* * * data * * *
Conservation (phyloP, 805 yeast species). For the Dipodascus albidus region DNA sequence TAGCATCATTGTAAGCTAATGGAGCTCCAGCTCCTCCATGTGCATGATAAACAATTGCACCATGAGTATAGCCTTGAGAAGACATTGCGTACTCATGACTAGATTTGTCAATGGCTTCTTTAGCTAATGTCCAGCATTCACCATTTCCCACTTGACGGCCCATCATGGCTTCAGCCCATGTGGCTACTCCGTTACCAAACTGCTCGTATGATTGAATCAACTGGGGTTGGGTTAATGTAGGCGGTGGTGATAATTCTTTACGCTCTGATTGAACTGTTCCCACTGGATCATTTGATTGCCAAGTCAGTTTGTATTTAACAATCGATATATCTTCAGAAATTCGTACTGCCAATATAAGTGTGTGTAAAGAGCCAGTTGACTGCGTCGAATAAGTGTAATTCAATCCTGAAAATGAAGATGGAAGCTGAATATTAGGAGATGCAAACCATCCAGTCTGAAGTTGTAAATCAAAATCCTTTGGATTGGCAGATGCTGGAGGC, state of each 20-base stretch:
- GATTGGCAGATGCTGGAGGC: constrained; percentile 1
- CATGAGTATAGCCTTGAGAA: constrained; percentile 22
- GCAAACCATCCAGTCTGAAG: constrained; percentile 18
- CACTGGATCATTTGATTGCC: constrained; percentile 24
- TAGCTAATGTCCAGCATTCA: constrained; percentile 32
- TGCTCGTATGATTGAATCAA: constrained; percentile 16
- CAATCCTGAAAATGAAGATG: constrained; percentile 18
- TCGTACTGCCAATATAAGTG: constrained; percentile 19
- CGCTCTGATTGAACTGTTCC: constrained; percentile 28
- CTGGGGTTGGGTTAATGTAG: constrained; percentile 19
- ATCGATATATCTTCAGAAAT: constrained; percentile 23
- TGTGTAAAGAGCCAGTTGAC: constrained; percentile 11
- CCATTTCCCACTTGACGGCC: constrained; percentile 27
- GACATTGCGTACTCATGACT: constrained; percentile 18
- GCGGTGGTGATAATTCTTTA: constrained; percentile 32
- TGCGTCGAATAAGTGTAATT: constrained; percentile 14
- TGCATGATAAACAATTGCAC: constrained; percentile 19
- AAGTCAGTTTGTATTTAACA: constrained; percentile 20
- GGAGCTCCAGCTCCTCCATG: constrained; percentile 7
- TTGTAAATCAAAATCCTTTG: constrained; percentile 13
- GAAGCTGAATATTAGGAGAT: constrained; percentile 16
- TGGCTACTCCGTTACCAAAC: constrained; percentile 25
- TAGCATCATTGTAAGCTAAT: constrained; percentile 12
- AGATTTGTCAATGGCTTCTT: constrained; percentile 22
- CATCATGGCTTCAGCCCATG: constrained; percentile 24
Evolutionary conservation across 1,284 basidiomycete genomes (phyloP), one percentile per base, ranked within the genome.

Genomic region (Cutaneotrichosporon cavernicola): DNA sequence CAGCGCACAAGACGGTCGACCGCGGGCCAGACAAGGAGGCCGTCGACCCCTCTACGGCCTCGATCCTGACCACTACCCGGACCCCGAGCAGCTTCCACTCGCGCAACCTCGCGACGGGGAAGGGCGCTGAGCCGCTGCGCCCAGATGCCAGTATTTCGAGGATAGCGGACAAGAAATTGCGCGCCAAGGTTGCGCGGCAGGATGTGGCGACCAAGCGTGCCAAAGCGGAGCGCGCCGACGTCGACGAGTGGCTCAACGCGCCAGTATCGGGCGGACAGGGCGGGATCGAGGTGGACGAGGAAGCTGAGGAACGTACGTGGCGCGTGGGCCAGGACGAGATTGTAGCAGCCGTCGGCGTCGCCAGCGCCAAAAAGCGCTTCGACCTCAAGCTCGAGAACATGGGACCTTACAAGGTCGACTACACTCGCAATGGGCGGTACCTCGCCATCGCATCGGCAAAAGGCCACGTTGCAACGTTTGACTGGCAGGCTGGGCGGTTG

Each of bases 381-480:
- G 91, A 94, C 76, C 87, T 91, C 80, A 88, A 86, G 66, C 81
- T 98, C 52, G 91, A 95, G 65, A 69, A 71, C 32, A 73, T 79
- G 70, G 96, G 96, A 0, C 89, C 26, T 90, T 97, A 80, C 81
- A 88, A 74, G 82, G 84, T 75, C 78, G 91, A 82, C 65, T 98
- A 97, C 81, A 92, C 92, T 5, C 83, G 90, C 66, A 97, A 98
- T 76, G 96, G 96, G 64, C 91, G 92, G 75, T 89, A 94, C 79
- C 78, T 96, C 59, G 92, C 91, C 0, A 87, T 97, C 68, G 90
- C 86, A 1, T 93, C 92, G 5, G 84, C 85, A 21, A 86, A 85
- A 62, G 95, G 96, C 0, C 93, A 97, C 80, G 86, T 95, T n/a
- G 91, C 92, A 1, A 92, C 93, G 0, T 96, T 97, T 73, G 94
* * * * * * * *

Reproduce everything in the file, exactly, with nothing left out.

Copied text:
Conservation (phyloP, 805 yeast species). For the Dipodascus albidus region DNA sequence TAGCATCATTGTAAGCTAATGGAGCTCCAGCTCCTCCATGTGCATGATAAACAATTGCACCATGAGTATAGCCTTGAGAAGACATTGCGTACTCATGACTAGATTTGTCAATGGCTTCTTTAGCTAATGTCCAGCATTCACCATTTCCCACTTGACGGCCCATCATGGCTTCAGCCCATGTGGCTACTCCGTTACCAAACTGCTCGTATGATTGAATCAACTGGGGTTGGGTTAATGTAGGCGGTGGTGATAATTCTTTACGCTCTGATTGAACTGTTCCCACTGGATCATTTGATTGCCAAGTCAGTTTGTATTTAACAATCGATATATCTTCAGAAATTCGTACTGCCAATATAAGTGTGTGTAAAGAGCCAGTTGACTGCGTCGAATAAGTGTAATTCAATCCTGAAAATGAAGATGGAAGCTGAATATTAGGAGATGCAAACCATCCAGTCTGAAGTTGTAAATCAAAATCCTTTGGATTGGCAGATGCTGGAGGC, state of each 20-base stretch:
- GATTGGCAGATGCTGGAGGC: constrained; percentile 1
- CATGAGTATAGCCTTGAGAA: constrained; percentile 22
- GCAAACCATCCAGTCTGAAG: constrained; percentile 18
- CACTGGATCATTTGATTGCC: constrained; percentile 24
- TAGCTAATGTCCAGCATTCA: constrained; percentile 32
- TGCTCGTATGATTGAATCAA: constrained; percentile 16
- CAATCCTGAAAATGAAGATG: constrained; percentile 18
- TCGTACTGCCAATATAAGTG: constrained; percentile 19
- CGCTCTGATTGAACTGTTCC: constrained; percentile 28
- CTGGGGTTGGGTTAATGTAG: constrained; percentile 19
- ATCGATATATCTTCAGAAAT: constrained; percentile 23
- TGTGTAAAGAGCCAGTTGAC: constrained; percentile 11
- CCATTTCCCACTTGACGGCC: constrained; percentile 27
- GACATTGCGTACTCATGACT: constrained; percentile 18
- GCGGTGGTGATAATTCTTTA: constrained; percentile 32
- TGCGTCGAATAAGTGTAATT: constrained; percentile 14
- TGCATGATAAACAATTGCAC: constrained; percentile 19
- AAGTCAGTTTGTATTTAACA: constrained; percentile 20
- GGAGCTCCAGCTCCTCCATG: constrained; percentile 7
- TTGTAAATCAAAATCCTTTG: constrained; percentile 13
- GAAGCTGAATATTAGGAGAT: constrained; percentile 16
- TGGCTACTCCGTTACCAAAC: constrained; percentile 25
- TAGCATCATTGTAAGCTAAT: constrained; percentile 12
- AGATTTGTCAATGGCTTCTT: constrained; percentile 22
- CATCATGGCTTCAGCCCATG: constrained; percentile 24
Evolutionary conservation across 1,284 basidiomycete genomes (phyloP), one percentile per base, ranked within the genome.

Genomic region (Cutaneotrichosporon cavernicola): DNA sequence CAGCGCACAAGACGGTCGACCGCGGGCCAGACAAGGAGGCCGTCGACCCCTCTACGGCCTCGATCCTGACCACTACCCGGACCCCGAGCAGCTTCCACTCGCGCAACCTCGCGACGGGGAAGGGCGCTGAGCCGCTGCGCCCAGATGCCAGTATTTCGAGGATAGCGGACAAGAAATTGCGCGCCAAGGTTGCGCGGCAGGATGTGGCGACCAAGCGTGCCAAAGCGGAGCGCGCCGACGTCGACGAGTGGCTCAACGCGCCAGTATCGGGCGGACAGGGCGGGATCGAGGTGGACGAGGAAGCTGAGGAACGTACGTGGCGCGTGGGCCAGGACGAGATTGTAGCAGCCGTCGGCGTCGCCAGCGCCAAAAAGCGCTTCGACCTCAAGCTCGAGAACATGGGACCTTACAAGGTCGACTACACTCGCAATGGGCGGTACCTCGCCATCGCATCGGCAAAAGGCCACGTTGCAACGTTTGACTGGCAGGCTGGGCGGTTG

Each of bases 381-480:
- G 91, A 94, C 76, C 87, T 91, C 80, A 88, A 86, G 66, C 81
- T 98, C 52, G 91, A 95, G 65, A 69, A 71, C 32, A 73, T 79
- G 70, G 96, G 96, A 0, C 89, C 26, T 90, T 97, A 80, C 81
- A 88, A 74, G 82, G 84, T 75, C 78, G 91, A 82, C 65, T 98
- A 97, C 81, A 92, C 92, T 5, C 83, G 90, C 66, A 97, A 98
- T 76, G 96, G 96, G 64, C 91, G 92, G 75, T 89, A 94, C 79
- C 78, T 96, C 59, G 92, C 91, C 0, A 87, T 97, C 68, G 90
- C 86, A 1, T 93, C 92, G 5, G 84, C 85, A 21, A 86, A 85
- A 62, G 95, G 96, C 0, C 93, A 97, C 80, G 86, T 95, T n/a
- G 91, C 92, A 1, A 92, C 93, G 0, T 96, T 97, T 73, G 94